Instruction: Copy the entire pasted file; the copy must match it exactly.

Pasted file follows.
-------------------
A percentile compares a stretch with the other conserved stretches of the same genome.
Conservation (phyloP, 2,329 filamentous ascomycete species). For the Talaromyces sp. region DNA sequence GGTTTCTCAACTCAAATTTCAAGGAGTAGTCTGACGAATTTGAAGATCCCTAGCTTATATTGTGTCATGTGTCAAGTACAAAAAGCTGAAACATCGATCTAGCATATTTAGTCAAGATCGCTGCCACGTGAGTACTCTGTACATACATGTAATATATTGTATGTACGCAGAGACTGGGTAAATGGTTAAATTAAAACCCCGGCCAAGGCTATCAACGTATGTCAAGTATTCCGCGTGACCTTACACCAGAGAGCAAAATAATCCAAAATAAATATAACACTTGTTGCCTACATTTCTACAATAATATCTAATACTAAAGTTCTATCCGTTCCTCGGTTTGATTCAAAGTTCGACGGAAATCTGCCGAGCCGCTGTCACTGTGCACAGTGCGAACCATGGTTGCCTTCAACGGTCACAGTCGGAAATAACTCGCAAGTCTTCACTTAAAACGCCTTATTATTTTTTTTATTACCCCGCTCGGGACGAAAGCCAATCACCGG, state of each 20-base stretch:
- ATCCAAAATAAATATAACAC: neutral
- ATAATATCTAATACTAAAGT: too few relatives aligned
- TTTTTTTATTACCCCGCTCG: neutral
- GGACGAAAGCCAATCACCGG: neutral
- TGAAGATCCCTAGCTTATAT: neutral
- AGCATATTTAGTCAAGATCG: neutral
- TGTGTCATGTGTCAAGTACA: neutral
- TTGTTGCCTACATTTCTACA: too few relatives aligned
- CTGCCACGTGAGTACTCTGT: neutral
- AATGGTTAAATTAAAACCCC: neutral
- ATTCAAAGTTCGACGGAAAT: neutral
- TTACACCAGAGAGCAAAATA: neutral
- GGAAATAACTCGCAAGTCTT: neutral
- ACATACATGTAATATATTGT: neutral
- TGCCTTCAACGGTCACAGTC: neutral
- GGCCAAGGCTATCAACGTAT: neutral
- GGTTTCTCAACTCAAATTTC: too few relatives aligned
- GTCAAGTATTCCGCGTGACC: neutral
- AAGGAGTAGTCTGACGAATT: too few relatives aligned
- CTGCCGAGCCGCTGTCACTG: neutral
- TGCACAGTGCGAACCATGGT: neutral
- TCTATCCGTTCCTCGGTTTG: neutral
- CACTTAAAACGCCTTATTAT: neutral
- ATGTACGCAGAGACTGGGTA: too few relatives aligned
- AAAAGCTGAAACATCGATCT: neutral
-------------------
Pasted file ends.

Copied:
A percentile compares a stretch with the other conserved stretches of the same genome.
Conservation (phyloP, 2,329 filamentous ascomycete species). For the Talaromyces sp. region DNA sequence GGTTTCTCAACTCAAATTTCAAGGAGTAGTCTGACGAATTTGAAGATCCCTAGCTTATATTGTGTCATGTGTCAAGTACAAAAAGCTGAAACATCGATCTAGCATATTTAGTCAAGATCGCTGCCACGTGAGTACTCTGTACATACATGTAATATATTGTATGTACGCAGAGACTGGGTAAATGGTTAAATTAAAACCCCGGCCAAGGCTATCAACGTATGTCAAGTATTCCGCGTGACCTTACACCAGAGAGCAAAATAATCCAAAATAAATATAACACTTGTTGCCTACATTTCTACAATAATATCTAATACTAAAGTTCTATCCGTTCCTCGGTTTGATTCAAAGTTCGACGGAAATCTGCCGAGCCGCTGTCACTGTGCACAGTGCGAACCATGGTTGCCTTCAACGGTCACAGTCGGAAATAACTCGCAAGTCTTCACTTAAAACGCCTTATTATTTTTTTTATTACCCCGCTCGGGACGAAAGCCAATCACCGG, state of each 20-base stretch:
- ATCCAAAATAAATATAACAC: neutral
- ATAATATCTAATACTAAAGT: too few relatives aligned
- TTTTTTTATTACCCCGCTCG: neutral
- GGACGAAAGCCAATCACCGG: neutral
- TGAAGATCCCTAGCTTATAT: neutral
- AGCATATTTAGTCAAGATCG: neutral
- TGTGTCATGTGTCAAGTACA: neutral
- TTGTTGCCTACATTTCTACA: too few relatives aligned
- CTGCCACGTGAGTACTCTGT: neutral
- AATGGTTAAATTAAAACCCC: neutral
- ATTCAAAGTTCGACGGAAAT: neutral
- TTACACCAGAGAGCAAAATA: neutral
- GGAAATAACTCGCAAGTCTT: neutral
- ACATACATGTAATATATTGT: neutral
- TGCCTTCAACGGTCACAGTC: neutral
- GGCCAAGGCTATCAACGTAT: neutral
- GGTTTCTCAACTCAAATTTC: too few relatives aligned
- GTCAAGTATTCCGCGTGACC: neutral
- AAGGAGTAGTCTGACGAATT: too few relatives aligned
- CTGCCGAGCCGCTGTCACTG: neutral
- TGCACAGTGCGAACCATGGT: neutral
- TCTATCCGTTCCTCGGTTTG: neutral
- CACTTAAAACGCCTTATTAT: neutral
- ATGTACGCAGAGACTGGGTA: too few relatives aligned
- AAAAGCTGAAACATCGATCT: neutral